Water Res X. 2022 Jun 16;16:100145. doi: 10.1016/j.wroa.2022.100145. eCollection 2022 Aug 1.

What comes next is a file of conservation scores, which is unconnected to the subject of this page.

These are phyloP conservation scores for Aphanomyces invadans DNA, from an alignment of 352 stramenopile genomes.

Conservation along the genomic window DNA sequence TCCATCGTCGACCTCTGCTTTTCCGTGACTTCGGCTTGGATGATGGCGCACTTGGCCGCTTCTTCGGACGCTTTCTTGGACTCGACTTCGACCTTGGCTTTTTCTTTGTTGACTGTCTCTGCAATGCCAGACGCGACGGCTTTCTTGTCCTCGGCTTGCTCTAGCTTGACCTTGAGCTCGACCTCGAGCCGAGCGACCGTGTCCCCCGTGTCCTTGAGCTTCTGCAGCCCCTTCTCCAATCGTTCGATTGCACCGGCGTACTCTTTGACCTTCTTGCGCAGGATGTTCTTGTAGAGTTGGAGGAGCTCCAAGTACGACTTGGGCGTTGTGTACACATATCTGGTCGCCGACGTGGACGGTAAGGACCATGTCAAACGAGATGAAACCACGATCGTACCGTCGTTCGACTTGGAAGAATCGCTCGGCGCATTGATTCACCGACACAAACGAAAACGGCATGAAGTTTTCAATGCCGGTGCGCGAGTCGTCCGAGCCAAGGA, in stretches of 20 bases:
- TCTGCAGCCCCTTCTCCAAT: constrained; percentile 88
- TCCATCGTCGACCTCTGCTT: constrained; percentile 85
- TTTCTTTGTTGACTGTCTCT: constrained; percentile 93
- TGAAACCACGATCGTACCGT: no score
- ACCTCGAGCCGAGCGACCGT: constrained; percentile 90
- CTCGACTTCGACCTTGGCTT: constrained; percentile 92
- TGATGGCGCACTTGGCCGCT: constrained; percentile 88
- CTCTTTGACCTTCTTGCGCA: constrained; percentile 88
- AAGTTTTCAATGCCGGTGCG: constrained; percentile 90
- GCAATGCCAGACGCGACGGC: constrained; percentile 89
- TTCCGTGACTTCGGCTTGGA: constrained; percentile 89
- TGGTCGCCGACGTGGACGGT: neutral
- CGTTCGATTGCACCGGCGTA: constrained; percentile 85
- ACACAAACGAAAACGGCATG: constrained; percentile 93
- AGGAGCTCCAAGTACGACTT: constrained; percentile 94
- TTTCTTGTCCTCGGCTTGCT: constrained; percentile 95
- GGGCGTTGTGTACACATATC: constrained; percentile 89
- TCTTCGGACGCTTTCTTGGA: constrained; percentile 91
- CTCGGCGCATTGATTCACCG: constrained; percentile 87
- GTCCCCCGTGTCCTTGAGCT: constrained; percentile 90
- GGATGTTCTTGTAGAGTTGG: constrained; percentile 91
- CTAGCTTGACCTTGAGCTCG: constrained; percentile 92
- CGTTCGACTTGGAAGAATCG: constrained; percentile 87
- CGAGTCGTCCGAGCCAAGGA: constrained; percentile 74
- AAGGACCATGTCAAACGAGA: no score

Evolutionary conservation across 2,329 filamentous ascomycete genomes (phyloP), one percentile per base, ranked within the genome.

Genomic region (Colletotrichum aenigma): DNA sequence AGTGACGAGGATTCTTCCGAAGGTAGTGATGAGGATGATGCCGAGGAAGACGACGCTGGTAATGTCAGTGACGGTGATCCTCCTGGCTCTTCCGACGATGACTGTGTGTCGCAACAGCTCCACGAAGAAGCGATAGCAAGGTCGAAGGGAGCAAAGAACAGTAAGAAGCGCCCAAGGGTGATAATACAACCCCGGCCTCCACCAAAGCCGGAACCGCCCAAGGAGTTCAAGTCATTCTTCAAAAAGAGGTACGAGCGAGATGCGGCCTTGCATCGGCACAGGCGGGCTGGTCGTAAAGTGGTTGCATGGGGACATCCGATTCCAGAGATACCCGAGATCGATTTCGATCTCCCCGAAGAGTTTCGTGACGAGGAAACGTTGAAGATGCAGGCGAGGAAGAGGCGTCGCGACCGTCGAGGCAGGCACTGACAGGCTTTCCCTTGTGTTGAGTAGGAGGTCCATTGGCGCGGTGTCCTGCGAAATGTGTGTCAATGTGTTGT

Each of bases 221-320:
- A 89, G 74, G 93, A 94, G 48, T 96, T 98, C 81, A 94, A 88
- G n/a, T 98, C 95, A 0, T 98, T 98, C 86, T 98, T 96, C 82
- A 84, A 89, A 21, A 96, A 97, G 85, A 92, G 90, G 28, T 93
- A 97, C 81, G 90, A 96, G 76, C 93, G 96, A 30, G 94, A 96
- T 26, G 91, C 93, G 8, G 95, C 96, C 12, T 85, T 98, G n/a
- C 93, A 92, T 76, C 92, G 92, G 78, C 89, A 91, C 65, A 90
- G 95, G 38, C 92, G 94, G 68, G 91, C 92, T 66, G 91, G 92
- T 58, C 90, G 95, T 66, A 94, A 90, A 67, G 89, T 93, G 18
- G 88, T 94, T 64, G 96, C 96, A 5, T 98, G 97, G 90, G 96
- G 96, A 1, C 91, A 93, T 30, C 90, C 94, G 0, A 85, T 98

For two decades now, partial nitritation anammox (PNA) systems were suggested to more efficiently remove nitrogen (N) from mainstream municipal wastewater. Yet to date, only a few pilot-scale systems and even fewer full-scale implementations of this technology have been described. Process instability continues to restrict the broad application of PNA. Especially problematic are insufficient anammox biomass retention, the growth of undesired aerobic nitrite-oxidizers, and nitrous oxide (N2O) emissions. In this study, a two-stage mainstream pilot-scale PNA system, consisting of three reactors (carbon pre-treatment, nitritation, anammox – 8 m3 each), was operated over a year, treating municipal wastewater. The aim was to test whether both, robust autotrophic N removal and high effluent quality, can be achieved throughout the year. A second aim was to better understand rate limiting processes, potentially affecting the overall performance of PNA systems. In this pilot study, excellent effluent quality, in terms of inorganic nitrogen, was accomplished (average effluent concentrations: 0.4 mgNH4-N/L, 0.1 mgNO2-N/L, 0.9 mgNO3-N/L) even at wastewater temperatures previously considered problematic (as low as 8 °C). N removal was limited by nitritation rates (84 ± 43 mgNH4-N/L/d), while surplus anammox activity was observed at all times (178 ± 43 mgN/L/d). Throughout the study, nitrite-oxidation was maintained at a low level (<2.5% of ammonium consumption rate). Unfortunately, high N2O emissions from the nitritation stage (1.2% of total nitrogen in the influent) were observed, and, based on natural isotope abundance measurements, could be attributed to heterotrophic denitrification. In situ batch experiments were conducted to identify the role of dissolved oxygen (DO) and organic substrate availability in N2O emission-mitigation. The addition of organic substrate, to promote complete denitrification, was not successful in decreasing N2O emission, but increasing the DO from 0.3 to 2.9 mgO2/L decreased N2O emissions by a factor of 3.4.